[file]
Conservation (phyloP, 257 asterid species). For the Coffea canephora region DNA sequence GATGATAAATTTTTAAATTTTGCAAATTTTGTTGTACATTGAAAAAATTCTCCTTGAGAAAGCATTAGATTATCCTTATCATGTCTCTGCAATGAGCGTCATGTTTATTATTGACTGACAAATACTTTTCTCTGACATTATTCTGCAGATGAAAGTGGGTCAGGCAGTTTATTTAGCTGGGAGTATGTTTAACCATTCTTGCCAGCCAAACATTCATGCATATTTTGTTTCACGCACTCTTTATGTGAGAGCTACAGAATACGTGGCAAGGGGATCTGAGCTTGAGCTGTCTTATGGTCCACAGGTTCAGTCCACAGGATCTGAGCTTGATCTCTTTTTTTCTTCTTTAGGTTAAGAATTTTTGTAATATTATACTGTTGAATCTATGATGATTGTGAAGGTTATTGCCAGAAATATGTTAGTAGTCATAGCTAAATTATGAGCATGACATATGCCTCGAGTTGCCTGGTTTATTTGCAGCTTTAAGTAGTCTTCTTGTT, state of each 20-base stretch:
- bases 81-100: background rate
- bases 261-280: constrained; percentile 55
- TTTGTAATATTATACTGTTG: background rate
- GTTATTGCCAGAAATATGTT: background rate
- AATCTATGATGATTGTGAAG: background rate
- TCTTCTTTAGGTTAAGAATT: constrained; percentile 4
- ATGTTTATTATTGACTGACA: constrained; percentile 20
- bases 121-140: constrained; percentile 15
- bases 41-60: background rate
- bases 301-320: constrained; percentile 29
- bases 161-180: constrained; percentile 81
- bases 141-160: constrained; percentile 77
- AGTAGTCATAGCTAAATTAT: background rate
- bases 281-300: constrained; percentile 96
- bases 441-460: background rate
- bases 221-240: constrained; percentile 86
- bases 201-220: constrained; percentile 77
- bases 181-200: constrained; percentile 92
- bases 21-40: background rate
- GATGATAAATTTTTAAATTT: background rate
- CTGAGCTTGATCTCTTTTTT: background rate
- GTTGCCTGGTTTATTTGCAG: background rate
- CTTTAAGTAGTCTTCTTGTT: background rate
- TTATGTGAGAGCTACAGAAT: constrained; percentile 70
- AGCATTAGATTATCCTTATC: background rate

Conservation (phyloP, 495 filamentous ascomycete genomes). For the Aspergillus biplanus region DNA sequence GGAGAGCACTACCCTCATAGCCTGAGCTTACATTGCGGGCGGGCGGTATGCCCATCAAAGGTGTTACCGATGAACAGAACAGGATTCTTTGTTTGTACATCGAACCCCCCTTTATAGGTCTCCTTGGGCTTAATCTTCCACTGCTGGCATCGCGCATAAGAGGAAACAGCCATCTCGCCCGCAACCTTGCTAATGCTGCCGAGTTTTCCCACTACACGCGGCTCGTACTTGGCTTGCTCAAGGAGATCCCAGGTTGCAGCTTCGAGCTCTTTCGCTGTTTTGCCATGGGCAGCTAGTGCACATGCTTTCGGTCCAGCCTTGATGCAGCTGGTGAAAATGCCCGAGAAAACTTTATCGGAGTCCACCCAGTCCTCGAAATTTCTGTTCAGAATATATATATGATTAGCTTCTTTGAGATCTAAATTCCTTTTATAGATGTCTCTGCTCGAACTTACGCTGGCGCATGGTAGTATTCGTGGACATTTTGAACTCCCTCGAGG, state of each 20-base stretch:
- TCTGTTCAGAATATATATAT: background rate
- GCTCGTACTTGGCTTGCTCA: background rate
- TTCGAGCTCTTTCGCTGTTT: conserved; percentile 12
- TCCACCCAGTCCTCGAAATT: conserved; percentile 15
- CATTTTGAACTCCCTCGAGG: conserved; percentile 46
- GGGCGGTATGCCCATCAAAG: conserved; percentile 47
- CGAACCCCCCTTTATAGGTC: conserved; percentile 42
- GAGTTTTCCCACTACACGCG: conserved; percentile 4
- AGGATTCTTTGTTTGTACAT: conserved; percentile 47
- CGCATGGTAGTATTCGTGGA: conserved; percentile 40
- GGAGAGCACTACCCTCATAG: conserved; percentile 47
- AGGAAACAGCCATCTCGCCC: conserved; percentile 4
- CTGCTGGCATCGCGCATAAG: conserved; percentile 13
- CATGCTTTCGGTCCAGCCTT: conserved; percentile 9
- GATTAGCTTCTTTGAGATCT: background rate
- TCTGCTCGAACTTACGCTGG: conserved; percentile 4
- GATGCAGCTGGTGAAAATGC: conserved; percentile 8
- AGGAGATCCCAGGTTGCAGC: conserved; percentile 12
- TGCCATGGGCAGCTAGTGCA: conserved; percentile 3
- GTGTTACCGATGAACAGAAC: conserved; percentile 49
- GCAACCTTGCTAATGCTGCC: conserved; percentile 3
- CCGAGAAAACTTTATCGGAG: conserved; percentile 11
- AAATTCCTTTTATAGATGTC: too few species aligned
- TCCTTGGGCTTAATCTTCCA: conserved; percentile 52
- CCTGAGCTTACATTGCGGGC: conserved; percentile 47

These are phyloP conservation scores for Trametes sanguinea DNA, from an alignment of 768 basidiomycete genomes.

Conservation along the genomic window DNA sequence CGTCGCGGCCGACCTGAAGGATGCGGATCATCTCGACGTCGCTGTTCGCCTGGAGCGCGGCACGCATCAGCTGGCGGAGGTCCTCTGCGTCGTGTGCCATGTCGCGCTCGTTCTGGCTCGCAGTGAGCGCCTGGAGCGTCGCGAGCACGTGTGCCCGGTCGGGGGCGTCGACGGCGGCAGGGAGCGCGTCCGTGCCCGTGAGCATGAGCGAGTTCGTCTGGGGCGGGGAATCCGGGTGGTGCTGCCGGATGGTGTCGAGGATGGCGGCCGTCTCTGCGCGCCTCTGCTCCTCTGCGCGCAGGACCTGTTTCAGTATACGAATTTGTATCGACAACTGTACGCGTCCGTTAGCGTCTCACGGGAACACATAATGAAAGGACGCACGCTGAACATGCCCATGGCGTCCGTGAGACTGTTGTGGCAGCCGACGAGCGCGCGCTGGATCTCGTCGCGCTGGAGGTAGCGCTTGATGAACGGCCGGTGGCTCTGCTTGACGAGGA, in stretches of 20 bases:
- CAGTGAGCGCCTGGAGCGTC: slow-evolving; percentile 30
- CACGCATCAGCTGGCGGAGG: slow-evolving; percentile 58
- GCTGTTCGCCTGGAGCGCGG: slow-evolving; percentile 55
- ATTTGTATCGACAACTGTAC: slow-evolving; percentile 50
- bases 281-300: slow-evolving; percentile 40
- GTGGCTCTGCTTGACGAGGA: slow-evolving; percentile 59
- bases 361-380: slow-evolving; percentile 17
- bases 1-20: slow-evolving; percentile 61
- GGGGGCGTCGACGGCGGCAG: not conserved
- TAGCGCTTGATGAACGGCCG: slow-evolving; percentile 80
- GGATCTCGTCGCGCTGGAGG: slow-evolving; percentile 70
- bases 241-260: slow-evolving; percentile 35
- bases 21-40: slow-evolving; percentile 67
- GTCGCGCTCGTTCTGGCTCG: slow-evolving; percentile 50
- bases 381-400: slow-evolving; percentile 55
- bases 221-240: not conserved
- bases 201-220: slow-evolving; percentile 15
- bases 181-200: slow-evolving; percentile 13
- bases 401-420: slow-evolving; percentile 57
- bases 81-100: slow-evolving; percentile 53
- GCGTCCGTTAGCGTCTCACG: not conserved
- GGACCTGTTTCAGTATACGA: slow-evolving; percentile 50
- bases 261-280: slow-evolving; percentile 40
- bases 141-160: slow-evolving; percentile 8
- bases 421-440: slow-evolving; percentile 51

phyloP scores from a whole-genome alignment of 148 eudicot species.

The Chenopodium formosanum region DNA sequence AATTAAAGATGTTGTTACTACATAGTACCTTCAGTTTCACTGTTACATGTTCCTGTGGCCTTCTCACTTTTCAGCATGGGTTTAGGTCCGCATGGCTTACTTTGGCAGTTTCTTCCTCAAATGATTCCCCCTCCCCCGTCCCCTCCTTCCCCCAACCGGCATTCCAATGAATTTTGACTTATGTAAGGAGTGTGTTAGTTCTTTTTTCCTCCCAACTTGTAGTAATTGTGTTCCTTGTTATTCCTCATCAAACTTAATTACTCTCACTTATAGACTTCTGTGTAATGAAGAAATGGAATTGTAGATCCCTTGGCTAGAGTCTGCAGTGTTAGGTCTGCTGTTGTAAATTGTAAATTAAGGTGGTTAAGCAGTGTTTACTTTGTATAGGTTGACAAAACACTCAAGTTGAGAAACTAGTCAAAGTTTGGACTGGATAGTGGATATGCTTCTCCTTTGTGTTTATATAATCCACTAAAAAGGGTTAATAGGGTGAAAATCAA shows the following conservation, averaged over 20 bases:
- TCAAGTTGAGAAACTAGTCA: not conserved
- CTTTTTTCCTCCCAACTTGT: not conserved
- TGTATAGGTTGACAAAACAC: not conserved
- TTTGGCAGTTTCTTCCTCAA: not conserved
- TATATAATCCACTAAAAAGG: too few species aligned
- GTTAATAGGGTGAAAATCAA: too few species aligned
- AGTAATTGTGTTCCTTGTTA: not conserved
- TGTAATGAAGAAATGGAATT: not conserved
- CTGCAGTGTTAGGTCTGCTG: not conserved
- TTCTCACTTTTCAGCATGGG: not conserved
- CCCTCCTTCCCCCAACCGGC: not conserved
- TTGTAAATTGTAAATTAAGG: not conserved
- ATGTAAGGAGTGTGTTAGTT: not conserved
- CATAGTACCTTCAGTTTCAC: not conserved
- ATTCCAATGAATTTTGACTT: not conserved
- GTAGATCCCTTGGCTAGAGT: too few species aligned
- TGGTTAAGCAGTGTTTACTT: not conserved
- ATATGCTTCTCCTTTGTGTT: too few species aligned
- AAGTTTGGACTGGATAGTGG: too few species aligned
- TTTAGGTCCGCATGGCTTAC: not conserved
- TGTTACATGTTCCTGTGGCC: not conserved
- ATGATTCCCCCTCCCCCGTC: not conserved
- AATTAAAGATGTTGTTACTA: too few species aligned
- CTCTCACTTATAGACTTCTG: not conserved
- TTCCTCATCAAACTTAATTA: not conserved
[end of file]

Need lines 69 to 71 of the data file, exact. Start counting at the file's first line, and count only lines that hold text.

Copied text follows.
- bases 381-400: slow-evolving; percentile 55
- bases 221-240: not conserved
- bases 201-220: slow-evolving; percentile 15